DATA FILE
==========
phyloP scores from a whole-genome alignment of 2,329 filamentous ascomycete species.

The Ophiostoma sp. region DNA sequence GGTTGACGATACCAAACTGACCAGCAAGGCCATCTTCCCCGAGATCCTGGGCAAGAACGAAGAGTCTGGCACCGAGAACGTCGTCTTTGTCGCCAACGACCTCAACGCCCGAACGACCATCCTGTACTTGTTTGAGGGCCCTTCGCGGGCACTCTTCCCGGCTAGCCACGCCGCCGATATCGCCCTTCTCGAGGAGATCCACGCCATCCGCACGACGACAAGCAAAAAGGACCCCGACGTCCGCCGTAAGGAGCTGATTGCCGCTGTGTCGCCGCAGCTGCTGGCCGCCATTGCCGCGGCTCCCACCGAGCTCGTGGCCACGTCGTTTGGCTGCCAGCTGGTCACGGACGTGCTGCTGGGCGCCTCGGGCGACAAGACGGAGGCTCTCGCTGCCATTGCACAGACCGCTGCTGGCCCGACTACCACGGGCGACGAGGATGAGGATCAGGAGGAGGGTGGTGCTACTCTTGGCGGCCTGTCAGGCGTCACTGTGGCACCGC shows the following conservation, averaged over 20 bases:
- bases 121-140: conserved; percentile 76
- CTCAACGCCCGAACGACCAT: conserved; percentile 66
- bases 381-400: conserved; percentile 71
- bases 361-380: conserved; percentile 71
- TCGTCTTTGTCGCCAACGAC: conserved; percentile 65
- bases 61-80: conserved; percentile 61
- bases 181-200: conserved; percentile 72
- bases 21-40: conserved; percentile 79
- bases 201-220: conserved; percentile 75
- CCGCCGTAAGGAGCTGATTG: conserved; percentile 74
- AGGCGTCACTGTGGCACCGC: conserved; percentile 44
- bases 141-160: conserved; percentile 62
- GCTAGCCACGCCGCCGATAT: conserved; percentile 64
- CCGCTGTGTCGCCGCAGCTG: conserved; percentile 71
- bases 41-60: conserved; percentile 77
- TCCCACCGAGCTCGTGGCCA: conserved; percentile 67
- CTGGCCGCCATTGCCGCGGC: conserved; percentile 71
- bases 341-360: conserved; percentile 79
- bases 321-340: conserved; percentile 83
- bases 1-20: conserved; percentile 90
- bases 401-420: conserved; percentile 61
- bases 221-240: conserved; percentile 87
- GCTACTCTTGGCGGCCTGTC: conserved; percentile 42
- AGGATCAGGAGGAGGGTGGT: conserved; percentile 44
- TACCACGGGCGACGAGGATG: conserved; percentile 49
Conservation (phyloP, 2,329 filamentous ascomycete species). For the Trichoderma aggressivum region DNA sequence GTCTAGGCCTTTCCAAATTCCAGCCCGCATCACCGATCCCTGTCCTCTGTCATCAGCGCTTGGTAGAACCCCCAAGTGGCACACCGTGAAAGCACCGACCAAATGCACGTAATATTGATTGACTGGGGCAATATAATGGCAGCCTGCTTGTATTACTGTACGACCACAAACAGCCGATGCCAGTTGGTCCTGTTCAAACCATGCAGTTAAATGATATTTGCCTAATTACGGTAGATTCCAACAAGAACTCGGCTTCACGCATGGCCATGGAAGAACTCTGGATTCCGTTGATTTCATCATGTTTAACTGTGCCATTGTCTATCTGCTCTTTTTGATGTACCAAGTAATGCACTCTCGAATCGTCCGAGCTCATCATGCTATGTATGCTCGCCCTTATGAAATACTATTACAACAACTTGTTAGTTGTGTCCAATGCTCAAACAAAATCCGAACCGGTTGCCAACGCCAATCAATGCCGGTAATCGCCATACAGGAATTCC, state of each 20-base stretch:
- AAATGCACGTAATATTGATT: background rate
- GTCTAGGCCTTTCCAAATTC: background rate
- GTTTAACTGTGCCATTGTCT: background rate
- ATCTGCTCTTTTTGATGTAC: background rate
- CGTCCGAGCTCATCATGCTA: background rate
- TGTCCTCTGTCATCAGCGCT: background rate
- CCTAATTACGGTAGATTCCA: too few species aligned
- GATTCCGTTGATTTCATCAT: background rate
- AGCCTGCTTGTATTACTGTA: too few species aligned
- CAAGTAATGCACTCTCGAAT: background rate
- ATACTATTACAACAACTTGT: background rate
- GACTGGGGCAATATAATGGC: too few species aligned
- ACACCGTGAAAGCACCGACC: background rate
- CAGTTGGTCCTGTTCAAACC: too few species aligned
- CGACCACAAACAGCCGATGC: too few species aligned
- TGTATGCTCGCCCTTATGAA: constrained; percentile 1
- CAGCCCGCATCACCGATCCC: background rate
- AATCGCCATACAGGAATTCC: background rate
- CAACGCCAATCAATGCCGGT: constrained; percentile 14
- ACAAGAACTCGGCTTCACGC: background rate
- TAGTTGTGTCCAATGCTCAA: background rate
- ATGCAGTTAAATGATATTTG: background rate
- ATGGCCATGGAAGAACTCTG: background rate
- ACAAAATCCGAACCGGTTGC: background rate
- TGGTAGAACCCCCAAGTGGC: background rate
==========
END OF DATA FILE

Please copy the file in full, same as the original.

phyloP scores from a whole-genome alignment of 2,329 filamentous ascomycete species.

The Ophiostoma sp. region DNA sequence GGTTGACGATACCAAACTGACCAGCAAGGCCATCTTCCCCGAGATCCTGGGCAAGAACGAAGAGTCTGGCACCGAGAACGTCGTCTTTGTCGCCAACGACCTCAACGCCCGAACGACCATCCTGTACTTGTTTGAGGGCCCTTCGCGGGCACTCTTCCCGGCTAGCCACGCCGCCGATATCGCCCTTCTCGAGGAGATCCACGCCATCCGCACGACGACAAGCAAAAAGGACCCCGACGTCCGCCGTAAGGAGCTGATTGCCGCTGTGTCGCCGCAGCTGCTGGCCGCCATTGCCGCGGCTCCCACCGAGCTCGTGGCCACGTCGTTTGGCTGCCAGCTGGTCACGGACGTGCTGCTGGGCGCCTCGGGCGACAAGACGGAGGCTCTCGCTGCCATTGCACAGACCGCTGCTGGCCCGACTACCACGGGCGACGAGGATGAGGATCAGGAGGAGGGTGGTGCTACTCTTGGCGGCCTGTCAGGCGTCACTGTGGCACCGC shows the following conservation, averaged over 20 bases:
- bases 121-140: conserved; percentile 76
- CTCAACGCCCGAACGACCAT: conserved; percentile 66
- bases 381-400: conserved; percentile 71
- bases 361-380: conserved; percentile 71
- TCGTCTTTGTCGCCAACGAC: conserved; percentile 65
- bases 61-80: conserved; percentile 61
- bases 181-200: conserved; percentile 72
- bases 21-40: conserved; percentile 79
- bases 201-220: conserved; percentile 75
- CCGCCGTAAGGAGCTGATTG: conserved; percentile 74
- AGGCGTCACTGTGGCACCGC: conserved; percentile 44
- bases 141-160: conserved; percentile 62
- GCTAGCCACGCCGCCGATAT: conserved; percentile 64
- CCGCTGTGTCGCCGCAGCTG: conserved; percentile 71
- bases 41-60: conserved; percentile 77
- TCCCACCGAGCTCGTGGCCA: conserved; percentile 67
- CTGGCCGCCATTGCCGCGGC: conserved; percentile 71
- bases 341-360: conserved; percentile 79
- bases 321-340: conserved; percentile 83
- bases 1-20: conserved; percentile 90
- bases 401-420: conserved; percentile 61
- bases 221-240: conserved; percentile 87
- GCTACTCTTGGCGGCCTGTC: conserved; percentile 42
- AGGATCAGGAGGAGGGTGGT: conserved; percentile 44
- TACCACGGGCGACGAGGATG: conserved; percentile 49
Conservation (phyloP, 2,329 filamentous ascomycete species). For the Trichoderma aggressivum region DNA sequence GTCTAGGCCTTTCCAAATTCCAGCCCGCATCACCGATCCCTGTCCTCTGTCATCAGCGCTTGGTAGAACCCCCAAGTGGCACACCGTGAAAGCACCGACCAAATGCACGTAATATTGATTGACTGGGGCAATATAATGGCAGCCTGCTTGTATTACTGTACGACCACAAACAGCCGATGCCAGTTGGTCCTGTTCAAACCATGCAGTTAAATGATATTTGCCTAATTACGGTAGATTCCAACAAGAACTCGGCTTCACGCATGGCCATGGAAGAACTCTGGATTCCGTTGATTTCATCATGTTTAACTGTGCCATTGTCTATCTGCTCTTTTTGATGTACCAAGTAATGCACTCTCGAATCGTCCGAGCTCATCATGCTATGTATGCTCGCCCTTATGAAATACTATTACAACAACTTGTTAGTTGTGTCCAATGCTCAAACAAAATCCGAACCGGTTGCCAACGCCAATCAATGCCGGTAATCGCCATACAGGAATTCC, state of each 20-base stretch:
- AAATGCACGTAATATTGATT: background rate
- GTCTAGGCCTTTCCAAATTC: background rate
- GTTTAACTGTGCCATTGTCT: background rate
- ATCTGCTCTTTTTGATGTAC: background rate
- CGTCCGAGCTCATCATGCTA: background rate
- TGTCCTCTGTCATCAGCGCT: background rate
- CCTAATTACGGTAGATTCCA: too few species aligned
- GATTCCGTTGATTTCATCAT: background rate
- AGCCTGCTTGTATTACTGTA: too few species aligned
- CAAGTAATGCACTCTCGAAT: background rate
- ATACTATTACAACAACTTGT: background rate
- GACTGGGGCAATATAATGGC: too few species aligned
- ACACCGTGAAAGCACCGACC: background rate
- CAGTTGGTCCTGTTCAAACC: too few species aligned
- CGACCACAAACAGCCGATGC: too few species aligned
- TGTATGCTCGCCCTTATGAA: constrained; percentile 1
- CAGCCCGCATCACCGATCCC: background rate
- AATCGCCATACAGGAATTCC: background rate
- CAACGCCAATCAATGCCGGT: constrained; percentile 14
- ACAAGAACTCGGCTTCACGC: background rate
- TAGTTGTGTCCAATGCTCAA: background rate
- ATGCAGTTAAATGATATTTG: background rate
- ATGGCCATGGAAGAACTCTG: background rate
- ACAAAATCCGAACCGGTTGC: background rate
- TGGTAGAACCCCCAAGTGGC: background rate